He understands this intimately. I would -- I would defer directly to Rick in terms of how those human sources are working and the networks that we can get folks to pop up and routinely report.

LEMON: How are we getting information, Lieutenant Colonel?

LIEUTENANT COLONEL RICK FRANCONA, RETIRED UNITED STATES AIR FORCE: This is a real problem. This is what call a -- truly a hard target, because it's very, very difficult for us to access these areas directly. So you've got to do I through cutouts and talk to other people that talk to other people. And every time you use a cutout, you lose something, because you want to hear it directly from the source.

So this becomes a very, very problematic -- is how do we get information from inside Raqqa, and how do we get it that we know that it's good, and how do we get it out in a timely manner?

Intelligence is good, but it's only good when you can actually use it -- when it's timely enough to do something with. And I think that's what's been a problem up until now.

But when I look at the number of airstrikes that are going into Raqqa now as compared to what we were doing maybe six months ago, the numbers are exponentially higher, which tells me that we have now begun to develop those intelligence sources.

As the general said, we're using all of the INTs -- the UMINT, the SIGINT, the MINT. But the UMINT is the one that's the hardest to get, and it takes the longest to do. And I think now we're starting to see the results of those efforts that we began six months ago.

So I think this is a positive sign, the fact that we're seeing more airstrikes go in, but we're not there yet.


FRANCONA: Still too many of the aircraft are returning with ordinance on the aircraft.

LEMON: Yes, and I have to ask you, Colonel, you know, we just heard CNN's -- from Nick Paton Walsh that first civilian causalities came in last night, and a lot of civilians got killed. Does that hurt our odds there?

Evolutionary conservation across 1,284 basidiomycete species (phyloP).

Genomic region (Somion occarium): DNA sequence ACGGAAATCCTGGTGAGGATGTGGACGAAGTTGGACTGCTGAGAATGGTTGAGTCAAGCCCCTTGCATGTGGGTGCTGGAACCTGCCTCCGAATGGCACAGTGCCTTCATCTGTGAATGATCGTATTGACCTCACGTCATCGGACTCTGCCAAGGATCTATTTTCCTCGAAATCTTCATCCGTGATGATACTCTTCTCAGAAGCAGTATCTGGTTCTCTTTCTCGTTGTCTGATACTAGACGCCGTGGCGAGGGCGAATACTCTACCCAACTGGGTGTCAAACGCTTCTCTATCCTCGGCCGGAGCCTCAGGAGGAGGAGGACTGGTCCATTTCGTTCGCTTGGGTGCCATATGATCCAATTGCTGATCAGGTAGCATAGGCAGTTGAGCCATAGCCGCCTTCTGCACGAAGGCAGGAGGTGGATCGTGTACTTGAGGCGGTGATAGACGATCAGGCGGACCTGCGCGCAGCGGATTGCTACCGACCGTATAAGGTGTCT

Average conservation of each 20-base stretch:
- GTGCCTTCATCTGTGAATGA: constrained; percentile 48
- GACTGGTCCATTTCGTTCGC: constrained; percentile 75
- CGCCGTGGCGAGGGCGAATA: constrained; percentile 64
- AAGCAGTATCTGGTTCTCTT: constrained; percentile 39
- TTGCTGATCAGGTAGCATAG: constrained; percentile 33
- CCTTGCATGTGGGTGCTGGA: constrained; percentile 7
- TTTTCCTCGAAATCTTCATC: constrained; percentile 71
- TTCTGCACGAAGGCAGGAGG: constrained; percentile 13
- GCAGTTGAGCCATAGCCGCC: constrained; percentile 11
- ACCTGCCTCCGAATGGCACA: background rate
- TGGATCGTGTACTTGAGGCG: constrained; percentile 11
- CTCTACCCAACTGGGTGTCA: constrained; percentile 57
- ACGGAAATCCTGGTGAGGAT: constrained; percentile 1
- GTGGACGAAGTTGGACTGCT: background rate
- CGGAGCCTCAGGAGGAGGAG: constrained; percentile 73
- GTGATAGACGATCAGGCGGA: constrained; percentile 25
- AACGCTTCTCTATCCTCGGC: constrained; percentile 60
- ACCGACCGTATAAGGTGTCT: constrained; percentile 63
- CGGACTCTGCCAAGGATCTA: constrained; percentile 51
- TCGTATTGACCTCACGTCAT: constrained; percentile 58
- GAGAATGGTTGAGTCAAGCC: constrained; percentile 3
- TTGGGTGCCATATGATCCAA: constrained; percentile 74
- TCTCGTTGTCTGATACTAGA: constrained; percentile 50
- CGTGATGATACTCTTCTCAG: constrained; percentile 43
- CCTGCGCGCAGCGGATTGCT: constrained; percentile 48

FRANCONA: You know, it -- it does. But I -- I think the people in Washington now in the administration are -- they are so casualty averse. Not that that's a bad thing, but you cannot conduct these campaigns in a sterile environment. When you put these munitions into a civilian populated area going after military targets, you're going to kill people. There's just no way around it.

The laws of war are very specific. You have to take as much precaution as you can. It doesn't say you can't bomb in these areas, but you have to take adequate precautions -- take the most precautions you can.

I think we're going to see an increase in civilian causalities as we get the Russians and the French involved, because their rules of engagement are not as strict as ours. And I think I heard indications today from the Secretary of Defense that we're going to relooking at those rules of engagement.

So I think we're going to see an increased Sorties going in, and with that, we're going to see increased collateral damage. That's just a byproduct of what we're doing.

LEMON: It's not a perfect science. Sadly, civilian causalities all part of it.

General Marks, you know, ISIS -- the media wing claims that they have suffered no causalities since the resent uptick of coalition airstrikes. Do you buy that? Do you believe them? MARKS: No, not at all, Don. Clearly, when you look at the volume of